Kenneth Branagh, who directs, has been Hollywood's resident Shakespeare afficionado since Larry Olivier got too old to adorn tights and puffy collars or stand waving skulls, spouting the Bard's sing-songy iambic pentameter. With that in mind, it's not difficult to see what attracted Branagh to the story of Thor. It's got many of the playwright's integral tropes: power struggles among the aristocratic elite, sinister familial betrayals and a prodigal son's banishment, and eventual return. Of course Norse mythology predates England's Renaissance theater scene by some distance, Thor included. As the Herculean-type son of Odin and prince of Asgard, Thor is a hammer-wielding, meathead whose name (if you believe it or not) helped derive the term Thursday (Thor's Day). Jump to the Sixties, the golden age of Marvel comics, and that's when Stan Lee, the Shakespeare of mutant vigilantes, first penned the comic book version of this Norse, hammer-happy deity.
Branagh's film is (surprise, surprise) based mostly on Lee's comic book. Thor is played by Chris Hemsworth, a Kiwi, who looks as if he'd be throwing chairs at Stone Cold Steve Austin if it weren't for his rugged, outback-y handsomeness and smoldering, slitty-blue gaze. Thor is a cocksure punk prince first in line to be king, but his bloated ego and childish bravado land him on his father's (Anthony Hopkins) shit-list. Odin wants peace with a red-eyed tribe of Ice Giants and Thor wants war without any comprehension of war's dire consequences. To teach his son a lesson, Odin banishes him to that oh-so-horrible realm called Earth, and more specifically somewhere in sandy New Mexico probably a mile away from Area 51.
The simple joys of Thor, for me, came not from its CGI heavy panoramas of the ornate Asgard or the frenzied melees between cannon-fodder ice giants and Thor's entourage of Norse warriors, but from the absurdist hilarity of watching the Michelangelo sculpted, golden do'd, celestial gladiator order more food at a truck-stop diner by slamming his mug on the linoleum floor. "That was delicious! More, I say!" He cries with splendid brutishness. His human hosts: storm-chasing, physicist Jane (Natalie Portman), her mentor Erik (Stellan Skarsgaard) and grad-student Darcy (Kat Dennings) look in awe at a man never frightened by his fish-out-of-water situation, but innately heedless about it. Like how Enchanted's Giselle never loses her fairy tale princess qualities despite being stuck in New York's urban cesspool, Thor, in heaven or on earth, is still Thor in all his self-promoting glory. These two characters never compromised their identities in their new surroundings but simply adapted to them -- and for the better.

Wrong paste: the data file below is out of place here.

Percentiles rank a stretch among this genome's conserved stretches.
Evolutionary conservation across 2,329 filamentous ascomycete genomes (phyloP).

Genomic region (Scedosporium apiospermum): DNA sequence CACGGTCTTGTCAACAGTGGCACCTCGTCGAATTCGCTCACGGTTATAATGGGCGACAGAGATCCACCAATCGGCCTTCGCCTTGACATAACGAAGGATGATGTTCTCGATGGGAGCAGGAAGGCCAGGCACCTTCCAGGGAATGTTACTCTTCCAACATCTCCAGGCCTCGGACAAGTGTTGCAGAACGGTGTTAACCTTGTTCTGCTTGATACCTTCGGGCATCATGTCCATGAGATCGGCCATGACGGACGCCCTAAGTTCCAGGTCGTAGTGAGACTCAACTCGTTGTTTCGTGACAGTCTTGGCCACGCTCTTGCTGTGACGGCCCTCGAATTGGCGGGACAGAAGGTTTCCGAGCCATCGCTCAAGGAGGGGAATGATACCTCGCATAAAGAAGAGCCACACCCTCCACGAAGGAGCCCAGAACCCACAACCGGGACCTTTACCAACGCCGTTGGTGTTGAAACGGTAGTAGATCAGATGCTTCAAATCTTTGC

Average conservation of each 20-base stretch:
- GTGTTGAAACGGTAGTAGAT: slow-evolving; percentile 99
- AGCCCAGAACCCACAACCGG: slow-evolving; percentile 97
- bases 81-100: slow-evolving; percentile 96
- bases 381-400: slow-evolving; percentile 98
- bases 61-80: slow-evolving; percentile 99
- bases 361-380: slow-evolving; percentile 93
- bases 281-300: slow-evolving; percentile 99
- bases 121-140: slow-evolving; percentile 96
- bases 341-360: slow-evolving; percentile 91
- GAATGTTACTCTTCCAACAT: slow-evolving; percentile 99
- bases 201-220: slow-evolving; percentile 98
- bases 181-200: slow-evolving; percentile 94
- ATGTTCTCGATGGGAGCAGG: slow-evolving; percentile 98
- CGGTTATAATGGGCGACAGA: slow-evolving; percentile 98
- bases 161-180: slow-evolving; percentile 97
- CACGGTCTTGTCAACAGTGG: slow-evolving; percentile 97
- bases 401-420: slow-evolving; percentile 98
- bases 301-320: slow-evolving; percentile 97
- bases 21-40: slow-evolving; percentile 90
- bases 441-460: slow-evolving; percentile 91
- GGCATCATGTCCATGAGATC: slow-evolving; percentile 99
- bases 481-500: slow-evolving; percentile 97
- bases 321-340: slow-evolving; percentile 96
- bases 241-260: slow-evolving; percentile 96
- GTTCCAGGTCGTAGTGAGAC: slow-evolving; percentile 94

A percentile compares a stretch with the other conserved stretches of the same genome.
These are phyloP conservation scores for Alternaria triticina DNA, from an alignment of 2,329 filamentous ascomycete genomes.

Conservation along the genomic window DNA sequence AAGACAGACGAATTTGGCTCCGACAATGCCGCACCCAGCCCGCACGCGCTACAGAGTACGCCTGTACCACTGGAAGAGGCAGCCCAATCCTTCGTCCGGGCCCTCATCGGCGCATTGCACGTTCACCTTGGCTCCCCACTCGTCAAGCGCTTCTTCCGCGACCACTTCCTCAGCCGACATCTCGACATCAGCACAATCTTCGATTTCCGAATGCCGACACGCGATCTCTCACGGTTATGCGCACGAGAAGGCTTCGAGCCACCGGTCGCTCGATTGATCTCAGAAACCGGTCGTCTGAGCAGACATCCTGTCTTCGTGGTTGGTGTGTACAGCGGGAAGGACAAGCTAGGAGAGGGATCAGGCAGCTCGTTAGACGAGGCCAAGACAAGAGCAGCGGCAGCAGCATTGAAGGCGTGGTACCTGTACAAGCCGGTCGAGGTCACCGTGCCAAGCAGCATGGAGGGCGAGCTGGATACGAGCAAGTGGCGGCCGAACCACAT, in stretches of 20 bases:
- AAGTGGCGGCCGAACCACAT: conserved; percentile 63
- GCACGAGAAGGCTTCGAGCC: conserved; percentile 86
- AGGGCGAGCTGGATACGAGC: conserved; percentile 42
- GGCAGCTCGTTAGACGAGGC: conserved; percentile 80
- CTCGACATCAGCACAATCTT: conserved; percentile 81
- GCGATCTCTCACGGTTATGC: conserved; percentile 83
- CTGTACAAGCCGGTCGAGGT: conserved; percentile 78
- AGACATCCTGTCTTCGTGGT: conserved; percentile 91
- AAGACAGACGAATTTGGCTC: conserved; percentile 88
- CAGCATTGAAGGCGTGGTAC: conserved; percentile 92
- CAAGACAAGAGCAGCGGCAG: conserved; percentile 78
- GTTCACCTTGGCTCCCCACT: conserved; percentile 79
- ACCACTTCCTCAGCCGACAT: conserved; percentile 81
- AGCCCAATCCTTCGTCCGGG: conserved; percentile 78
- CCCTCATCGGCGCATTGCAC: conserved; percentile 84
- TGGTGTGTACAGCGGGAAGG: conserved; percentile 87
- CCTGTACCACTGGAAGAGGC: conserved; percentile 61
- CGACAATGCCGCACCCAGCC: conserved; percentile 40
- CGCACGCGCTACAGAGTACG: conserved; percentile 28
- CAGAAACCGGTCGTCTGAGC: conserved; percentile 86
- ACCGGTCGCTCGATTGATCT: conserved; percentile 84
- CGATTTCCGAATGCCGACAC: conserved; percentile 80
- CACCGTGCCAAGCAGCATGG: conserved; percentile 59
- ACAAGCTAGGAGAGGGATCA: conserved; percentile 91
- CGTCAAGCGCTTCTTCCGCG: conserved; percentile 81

And while Thor's on his journey of self-improvement, his once-meek and jealous brother Loki (Tom Hiddleston) is back in Asgard claiming the throne and wreaking havoc. What ensues is a race against time, a la Little Nicky, to save a deteriorating paternal monarch and the kingdom that goes with him. And, of course, for Thor to get home in time he'll have to become a better guy first. As passion blossoms between the Byron-esque demigod and the girl-next-door Jane -- the combination of Portman's thin, angled, Cleopatra-esque brows with her hazel eyes, petite frame and seductive whine give her a unique ambrosial nobility -- the Danielle Steele cover art begins to take shape and, predictably, love foments change.
It's a sweet message, but Thor ends up a rather untidy film. Its plot points don't run congruent or seamless to one another. The Men In Black show up at Thor's dusty landing sight and declare it a hot zone merely so our hero can break down the walls in a fruitless attempt to recapture his beloved hammer. The same government suits confiscate a truck load of Jane's "very important" scientific junk -- junk that has little significance within the plot's limited boundaries. And Branagh, the great dramatist, never misses a chance for a canted angle, swirling vista, or slow-mo closeup of Hamlet, errr a Thor, covered in sweat and tears. Audiences are sure to love the 3-D visual feast of this Norse extravaganza, but with Branagh's penchant for the stage still in mind, I would've enjoyed more of oafish Bottom slamming goblets than of the Danish Prince holding skulls.